Kenya received a chilly reception at the United Nations Security Council when it urged the world body to "terminate" court cases against the president and deputy president for planning and financing the 2007-08 post-election violence.
More than 1,000 people died and 600,000 were thrown out of their homes during the violence.
President Uhuru Kenyatta and his deputy William Ruto are facing trial at the International Criminal Court (ICC) for crimes against humanity charges.
Security council diplomats said Rwanda was the only one of the 15 council nations to show much sympathy for Kenya's argument that it should be allowed to work out its own problems, and that the ICC was obsessed with bringing cases against African rulers and politicians.
"We have asked that these proceedings be terminated as soon as possible," Macharia Kamau, Kenya's UN ambassador, said. "Clearly they need to end because they are not consistent with peace and justice in our country."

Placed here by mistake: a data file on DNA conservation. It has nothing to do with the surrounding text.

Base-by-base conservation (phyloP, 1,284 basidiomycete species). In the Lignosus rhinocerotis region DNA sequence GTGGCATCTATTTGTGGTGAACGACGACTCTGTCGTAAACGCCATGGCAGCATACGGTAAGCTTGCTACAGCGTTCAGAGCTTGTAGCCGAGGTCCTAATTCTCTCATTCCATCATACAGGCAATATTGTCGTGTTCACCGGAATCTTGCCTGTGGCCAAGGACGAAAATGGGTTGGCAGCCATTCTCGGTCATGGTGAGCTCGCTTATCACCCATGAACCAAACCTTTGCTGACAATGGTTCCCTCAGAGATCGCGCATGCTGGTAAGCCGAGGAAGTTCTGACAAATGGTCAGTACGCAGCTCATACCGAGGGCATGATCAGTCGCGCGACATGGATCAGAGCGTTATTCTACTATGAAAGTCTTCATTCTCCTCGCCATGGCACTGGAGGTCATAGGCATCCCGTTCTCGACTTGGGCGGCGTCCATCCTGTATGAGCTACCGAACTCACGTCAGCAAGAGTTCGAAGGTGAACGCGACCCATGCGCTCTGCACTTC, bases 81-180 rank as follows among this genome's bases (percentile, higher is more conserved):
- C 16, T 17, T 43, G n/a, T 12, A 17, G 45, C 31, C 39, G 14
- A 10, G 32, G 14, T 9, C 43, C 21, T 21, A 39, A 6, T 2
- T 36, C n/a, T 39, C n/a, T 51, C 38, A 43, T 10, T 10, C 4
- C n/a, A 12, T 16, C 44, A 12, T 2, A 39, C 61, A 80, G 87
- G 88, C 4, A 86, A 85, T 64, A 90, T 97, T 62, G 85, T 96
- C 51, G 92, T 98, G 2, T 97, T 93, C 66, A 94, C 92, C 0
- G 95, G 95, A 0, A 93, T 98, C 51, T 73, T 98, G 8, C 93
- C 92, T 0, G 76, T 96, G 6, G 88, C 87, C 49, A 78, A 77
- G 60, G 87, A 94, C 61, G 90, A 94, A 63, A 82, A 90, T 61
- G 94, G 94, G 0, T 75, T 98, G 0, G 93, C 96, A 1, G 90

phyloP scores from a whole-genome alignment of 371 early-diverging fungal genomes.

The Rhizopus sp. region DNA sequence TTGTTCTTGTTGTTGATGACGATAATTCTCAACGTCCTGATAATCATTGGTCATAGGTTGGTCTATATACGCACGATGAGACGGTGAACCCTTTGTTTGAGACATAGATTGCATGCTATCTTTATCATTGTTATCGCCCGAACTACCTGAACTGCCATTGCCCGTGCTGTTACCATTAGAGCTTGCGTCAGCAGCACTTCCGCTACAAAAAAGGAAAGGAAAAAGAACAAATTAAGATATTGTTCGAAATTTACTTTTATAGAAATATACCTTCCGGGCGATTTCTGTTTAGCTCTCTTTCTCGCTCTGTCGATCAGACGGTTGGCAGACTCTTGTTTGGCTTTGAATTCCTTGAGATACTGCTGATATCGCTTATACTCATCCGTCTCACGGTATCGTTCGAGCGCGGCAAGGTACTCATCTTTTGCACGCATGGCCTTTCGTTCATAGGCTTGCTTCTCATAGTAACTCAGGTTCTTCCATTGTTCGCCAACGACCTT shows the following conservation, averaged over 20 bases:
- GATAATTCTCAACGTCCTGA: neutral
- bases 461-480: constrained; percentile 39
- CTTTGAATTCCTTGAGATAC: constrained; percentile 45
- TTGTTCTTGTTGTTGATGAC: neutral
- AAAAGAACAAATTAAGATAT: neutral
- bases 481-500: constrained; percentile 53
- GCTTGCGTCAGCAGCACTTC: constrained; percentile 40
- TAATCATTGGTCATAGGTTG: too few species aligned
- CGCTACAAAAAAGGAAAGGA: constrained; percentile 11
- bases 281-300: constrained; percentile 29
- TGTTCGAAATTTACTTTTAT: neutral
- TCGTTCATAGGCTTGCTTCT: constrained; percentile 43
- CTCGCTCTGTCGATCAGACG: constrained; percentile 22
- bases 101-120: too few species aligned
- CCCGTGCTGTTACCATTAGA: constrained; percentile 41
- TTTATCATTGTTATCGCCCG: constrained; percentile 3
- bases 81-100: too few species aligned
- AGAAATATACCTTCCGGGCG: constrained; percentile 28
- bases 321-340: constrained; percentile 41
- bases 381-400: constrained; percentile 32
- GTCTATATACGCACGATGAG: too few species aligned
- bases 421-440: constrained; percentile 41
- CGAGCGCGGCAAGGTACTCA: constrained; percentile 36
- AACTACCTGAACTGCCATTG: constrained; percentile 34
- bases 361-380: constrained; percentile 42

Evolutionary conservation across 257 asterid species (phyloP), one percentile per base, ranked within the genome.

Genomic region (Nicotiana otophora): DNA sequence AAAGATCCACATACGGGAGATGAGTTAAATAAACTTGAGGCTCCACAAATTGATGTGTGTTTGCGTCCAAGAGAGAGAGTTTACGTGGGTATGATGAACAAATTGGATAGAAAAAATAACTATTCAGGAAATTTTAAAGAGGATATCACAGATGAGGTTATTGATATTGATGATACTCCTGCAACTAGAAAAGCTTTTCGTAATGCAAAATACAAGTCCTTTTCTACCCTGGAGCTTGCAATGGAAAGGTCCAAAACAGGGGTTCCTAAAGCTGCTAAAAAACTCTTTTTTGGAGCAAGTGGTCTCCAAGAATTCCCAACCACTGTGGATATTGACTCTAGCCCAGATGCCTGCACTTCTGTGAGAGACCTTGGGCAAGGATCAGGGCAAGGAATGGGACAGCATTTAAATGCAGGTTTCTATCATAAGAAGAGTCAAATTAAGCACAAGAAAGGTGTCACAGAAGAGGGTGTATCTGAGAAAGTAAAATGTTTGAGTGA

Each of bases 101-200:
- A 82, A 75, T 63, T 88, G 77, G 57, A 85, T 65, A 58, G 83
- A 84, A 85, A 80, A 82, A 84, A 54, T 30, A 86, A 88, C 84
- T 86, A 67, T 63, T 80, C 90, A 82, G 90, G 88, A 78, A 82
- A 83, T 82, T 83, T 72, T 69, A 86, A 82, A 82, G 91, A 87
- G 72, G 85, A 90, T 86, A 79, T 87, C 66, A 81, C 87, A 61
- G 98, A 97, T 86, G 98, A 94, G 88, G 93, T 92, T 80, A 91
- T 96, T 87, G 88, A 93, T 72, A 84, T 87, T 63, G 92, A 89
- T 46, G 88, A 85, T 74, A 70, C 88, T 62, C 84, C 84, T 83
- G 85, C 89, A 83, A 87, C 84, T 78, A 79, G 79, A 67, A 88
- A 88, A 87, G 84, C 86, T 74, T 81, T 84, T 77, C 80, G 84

One council diplomat said most council members urged Kenya to respect its treaty obligations as a founding member of the ICC and said "you should co-operate fully with the ICC". ICC cases can take years to prosecute, so it is possible that Kenyatta and Ruto might continue to give minimal co-operation with the court but serve out their terms before a verdict is near.
South Sudan's president Salva Kiir criticised the International Criminal Court - during a visit by the Kenyan president - saying it was designed to humiliate African leaders and vowed to never sign the Rome Statute that established it.
On Tuesday Kenya published a report from its own Truth, Justice and Reconciliation Commission that formed a wider effort to establish the truth behind historical violations that are partly blamed for the 2007-08 post-election violence.
A 2008 government commission found historical injustices such as unequal land distribution were partly responsible. The new report reinforced those findings, saying that historical grievances over land constitute the single most important driver of conflicts and ethnic tension in Kenya.
Kenyatta said the government would take the recommendations seriously and addressing the causes and effects of past injustices would contribute to national unity, reconciliation and healing, and enable Kenyans to move forward with a renewed sense of nationhood.